A tale of twists and turns

We take the the Odyssey for granted.

Like with other essential heroes of the Canon–Ishmael, Sherlock Holmes, Jesus–the peregrinations of brave Odysseus are a kind of cultural birthmark, intimately known if less often read.

Think about it. Even if you’ve never read one Homeric hexameter you likely already know the “good parts.” The seduction of the Siren’s song. Passing between the devilish Scylla and Charybdis of the deep blue sea.  The cyclops, the Trojan horse, killing sacred cows. You get the idea.

But that only covers cultural assimilation of many of the Odyssey‘s best known scenes. Certainly a smaller though still sizable share of the world could get a passing grade if asked to sum up the plot:

  • The Trojan War ends thanks to our hero’s brilliant stratagem: the aforementioned wooden horse. (Has anyone ever pointed out how creepy it is that our most popular condom brand is playing with the idea of an invading army secreting themselves into a sanctuary? Remember, the whole point of the horse is that, once welcomed inside Troy, the Greeks get out of the horse.)
  • Odysseus sets sail for his home island, Ithaca, with ten ships. Various island-hopping adventures occur that whittle away at his fleet: cannibals, witches, sea monsters, and demigods all deliver glancing blows until at last it is Odysseus alone who washes up, a miserable castaway, on the island of a beautiful sea nymph named Calypso.
  • Cue seven-year sex party. This may well be the world’s first heterosexual male fantasy, as Odysseus is forced–Homer tells us in my translation “he had no choice”–to lie with Calypso every night, then weep away the sinful deed during the day while gazing out across the wine-dark sea.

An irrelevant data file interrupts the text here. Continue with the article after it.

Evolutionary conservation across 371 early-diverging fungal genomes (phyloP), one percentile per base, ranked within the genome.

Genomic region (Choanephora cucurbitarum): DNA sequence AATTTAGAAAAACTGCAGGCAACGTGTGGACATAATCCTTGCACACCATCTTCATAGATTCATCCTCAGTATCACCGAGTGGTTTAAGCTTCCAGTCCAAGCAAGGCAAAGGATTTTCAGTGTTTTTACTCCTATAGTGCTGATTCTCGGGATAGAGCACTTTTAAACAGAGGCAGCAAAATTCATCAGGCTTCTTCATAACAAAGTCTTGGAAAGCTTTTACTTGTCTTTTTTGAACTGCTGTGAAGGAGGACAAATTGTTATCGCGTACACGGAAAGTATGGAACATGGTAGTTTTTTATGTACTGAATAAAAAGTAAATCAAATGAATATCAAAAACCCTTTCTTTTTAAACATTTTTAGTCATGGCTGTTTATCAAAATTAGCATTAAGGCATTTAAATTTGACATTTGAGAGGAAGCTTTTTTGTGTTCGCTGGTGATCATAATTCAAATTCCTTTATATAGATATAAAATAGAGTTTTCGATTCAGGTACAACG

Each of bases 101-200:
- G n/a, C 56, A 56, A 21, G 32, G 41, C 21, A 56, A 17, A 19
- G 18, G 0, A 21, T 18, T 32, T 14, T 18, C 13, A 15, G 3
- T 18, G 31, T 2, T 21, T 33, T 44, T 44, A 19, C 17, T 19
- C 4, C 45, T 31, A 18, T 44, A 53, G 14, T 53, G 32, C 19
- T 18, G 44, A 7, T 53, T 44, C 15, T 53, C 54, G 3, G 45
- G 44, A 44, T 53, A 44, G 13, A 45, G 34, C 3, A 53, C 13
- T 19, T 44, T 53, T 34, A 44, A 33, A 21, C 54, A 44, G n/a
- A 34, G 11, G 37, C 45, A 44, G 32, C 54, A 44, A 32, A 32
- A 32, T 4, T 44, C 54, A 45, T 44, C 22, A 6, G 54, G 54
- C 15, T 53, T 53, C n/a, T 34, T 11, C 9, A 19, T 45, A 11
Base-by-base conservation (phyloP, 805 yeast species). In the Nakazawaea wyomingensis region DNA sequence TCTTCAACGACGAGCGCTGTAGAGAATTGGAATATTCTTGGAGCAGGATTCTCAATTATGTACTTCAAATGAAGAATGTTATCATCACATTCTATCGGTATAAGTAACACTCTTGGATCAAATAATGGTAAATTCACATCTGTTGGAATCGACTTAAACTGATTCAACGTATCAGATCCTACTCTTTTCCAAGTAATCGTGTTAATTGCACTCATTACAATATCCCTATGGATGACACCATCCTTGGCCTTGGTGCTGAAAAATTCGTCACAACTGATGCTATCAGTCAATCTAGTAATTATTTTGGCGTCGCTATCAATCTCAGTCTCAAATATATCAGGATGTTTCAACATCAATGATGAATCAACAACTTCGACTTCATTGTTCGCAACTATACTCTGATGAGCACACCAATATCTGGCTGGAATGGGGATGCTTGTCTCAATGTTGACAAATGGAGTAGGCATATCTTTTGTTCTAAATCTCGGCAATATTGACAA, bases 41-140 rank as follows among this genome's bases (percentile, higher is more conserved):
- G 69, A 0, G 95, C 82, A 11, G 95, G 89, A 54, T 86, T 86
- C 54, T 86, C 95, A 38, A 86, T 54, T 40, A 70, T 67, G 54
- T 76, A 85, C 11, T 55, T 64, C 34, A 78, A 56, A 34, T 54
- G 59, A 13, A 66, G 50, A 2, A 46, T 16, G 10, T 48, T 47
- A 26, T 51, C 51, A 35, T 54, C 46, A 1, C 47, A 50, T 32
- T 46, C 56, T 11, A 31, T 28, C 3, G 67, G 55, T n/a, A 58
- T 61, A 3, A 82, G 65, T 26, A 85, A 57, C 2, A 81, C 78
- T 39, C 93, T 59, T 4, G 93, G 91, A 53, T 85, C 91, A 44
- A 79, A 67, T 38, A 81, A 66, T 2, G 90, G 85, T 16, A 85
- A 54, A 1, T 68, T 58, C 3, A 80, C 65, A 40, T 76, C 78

• When the gods intervene, Odysseus finally escapes and eventually, eventually reaches Ithaca.
  • Not all is well at home. Odysseus learns that in his absence a horde of suitors have invaded his palace. They woo his wife Penelope, raid his larder, and threaten his son Telemachus. Disguising himself, our hero pulls off one last deception by entering the palace, barring the gates, and slaughtering the lot.

Now, that “various island adventures” bullet is what most comes to mind when we think of the Odyssey. You might expect the bulk of the epic to be devoted to these many tales, but they encompass perhaps a fifth of the poem. What’s more, they are not chronologically told. The poem actually opens with a section scholars call the Telemachiad, which recounts the (far less memorable) adventures of Odysseus’ son in search of his famous father. It then twists and turns, much like its hero, between father and son, past and present. Here the action of the poem chronologically:

odyssey-timeline-1.jpg


And here it is as told:

Odyssey timeline (2)


Today, telling a story out of order is not revolutionary. In media res storytelling is so familiar to us now, it is hard to think of a more conventional opening–particularly from film and ensemble cast TV. 

But in Greek epics, this was unheard of. In his excellent introduction to the Robert Fagles Odyssey translation, Bernard Knox writes:

Epic narrative characteristically announces the point in the story at which it begins and then proceeds in chronological order to its end. The Iliad opens with the poet’s request to the Muse… [telling] her where to start: “Begin Muse, when the two first broke and clashed, / Agamemnon lord of men and brilliant Achilles.” She does, and the story is told in strict chronological order until its end… In the Odyssey… it begins, like the Iliad, with a request to the Muse to sound a theme… but instead of telling her where to start… it leaves the choice to her. “Launch out on his story, Muse, daughter of Zeus, / start from where you will.” And she does.

Knox sees Homer’s reason being one of pacing. By introducing the last adversaries Odysseus will face in his journey–the suitor rabble lingering in Ithaca–he frames the entire narrative with a final purpose, making the story less a picaresque series of episodes than an inevitable clash.

But even if it was done largely for its narrative value, there is something highly satisfying in the discombobulating cut-up presentation of a simple story about a man battered back and forth across the sea, just trying to get home.

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